BRASILIA, Feb 27 (Reuters) - Brazil is hoping to sell its upcoming KC-390 military cargo plane to Sweden as part of a $4.5 billion deal to buy 36 Gripen fighter jets made by Swedish company Saab AB.
The Brazilian Air Force said on Thursday that offsets in the Saab offer included the intention of the Swedish government to buy KC-390s, adding to signs of interest in the new cargo jet beyond Brazil’s traditional Latin American market.
The KC-390 under development by Brazilian planemaker Embraer is meant to be a cheaper, more efficient challenger for Lockheed Martin’s C130J Super Hercules.
Embraer’s new jet is set for its first flight by the end of the year and has received early commitments for orders from Brazil, Argentina, Colombia and Chile. In Europe, Portugal and the Czech Republic are also involved in the KC-390 project as industrial partners and eventual clients.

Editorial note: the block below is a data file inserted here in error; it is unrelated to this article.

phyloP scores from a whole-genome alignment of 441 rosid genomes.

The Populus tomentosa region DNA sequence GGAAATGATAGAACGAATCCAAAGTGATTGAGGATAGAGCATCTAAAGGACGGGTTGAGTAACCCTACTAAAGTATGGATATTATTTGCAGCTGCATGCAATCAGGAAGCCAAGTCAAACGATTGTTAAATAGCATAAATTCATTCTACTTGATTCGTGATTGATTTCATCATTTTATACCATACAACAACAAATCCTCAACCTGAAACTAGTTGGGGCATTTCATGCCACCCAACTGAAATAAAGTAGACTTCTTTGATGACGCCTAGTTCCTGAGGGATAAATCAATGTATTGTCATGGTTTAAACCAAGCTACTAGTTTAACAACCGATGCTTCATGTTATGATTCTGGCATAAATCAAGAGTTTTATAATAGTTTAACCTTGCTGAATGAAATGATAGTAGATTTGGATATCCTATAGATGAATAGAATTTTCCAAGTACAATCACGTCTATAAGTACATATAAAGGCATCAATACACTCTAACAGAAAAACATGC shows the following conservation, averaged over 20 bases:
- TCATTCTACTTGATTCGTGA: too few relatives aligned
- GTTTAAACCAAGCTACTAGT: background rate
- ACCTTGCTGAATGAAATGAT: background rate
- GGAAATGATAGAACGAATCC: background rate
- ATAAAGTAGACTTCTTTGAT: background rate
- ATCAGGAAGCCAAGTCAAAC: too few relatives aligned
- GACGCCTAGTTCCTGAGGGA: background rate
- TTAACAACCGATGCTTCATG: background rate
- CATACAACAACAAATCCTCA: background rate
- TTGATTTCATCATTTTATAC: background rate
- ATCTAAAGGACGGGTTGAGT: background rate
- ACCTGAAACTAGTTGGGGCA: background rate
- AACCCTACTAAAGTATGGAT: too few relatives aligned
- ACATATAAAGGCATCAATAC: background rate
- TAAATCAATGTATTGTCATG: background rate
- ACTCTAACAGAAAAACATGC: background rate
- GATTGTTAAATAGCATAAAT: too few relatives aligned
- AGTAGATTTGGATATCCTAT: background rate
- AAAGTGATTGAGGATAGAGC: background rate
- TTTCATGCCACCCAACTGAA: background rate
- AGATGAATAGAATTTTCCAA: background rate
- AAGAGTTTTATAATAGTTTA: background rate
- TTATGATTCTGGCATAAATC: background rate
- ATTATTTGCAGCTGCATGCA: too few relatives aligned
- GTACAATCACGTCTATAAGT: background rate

So far, 60 of the new cargo jets have been requested. Embraer sees a market for more than 700 planes in the segment worth more than $50 billion over the next 10 years.
Air Brigadier José Augusto Crepaldi, head of the Air Force program to buy and upgrade fighter jets for Brazil, told a Senate committee that the potential sales to Sweden were part of ongoing talks to finalize the Gripen fighter deal.
The offsets also include intent by the Swedish government to buy Embraer’s successful Super Tucano trainer and light-attack plane, which the U.S. Air Force bought last year for use in Afghanistan.
Saab committed to transfer 100 percent of the technology for the Gripen to Brazil and set up joint production of the latest Gripen NG model in Sweden and in Brazil, in partnership with Embraer, Crepaldi said.
He said that 80 percent of the fighter’s structure will be built in Brazil, including the rear fuselage, wings, doors and undercarriage. The avionics will be made in Brazil by AEL Sistemas, a subsidiary of Israel’s Elbit Systems Ltd.
Embraer will market the Gripen to other potential buyers in South America and Africa.
Brazil chose the Gripen to replace its aging fleet of fighter jets in December, a surprise coup for the Swedish company after news of U.S. spying on Brazilians helped derail Boeing’s chances of landing the deal with its F/A-18. France’s Dassault Aviation SA was also a contender.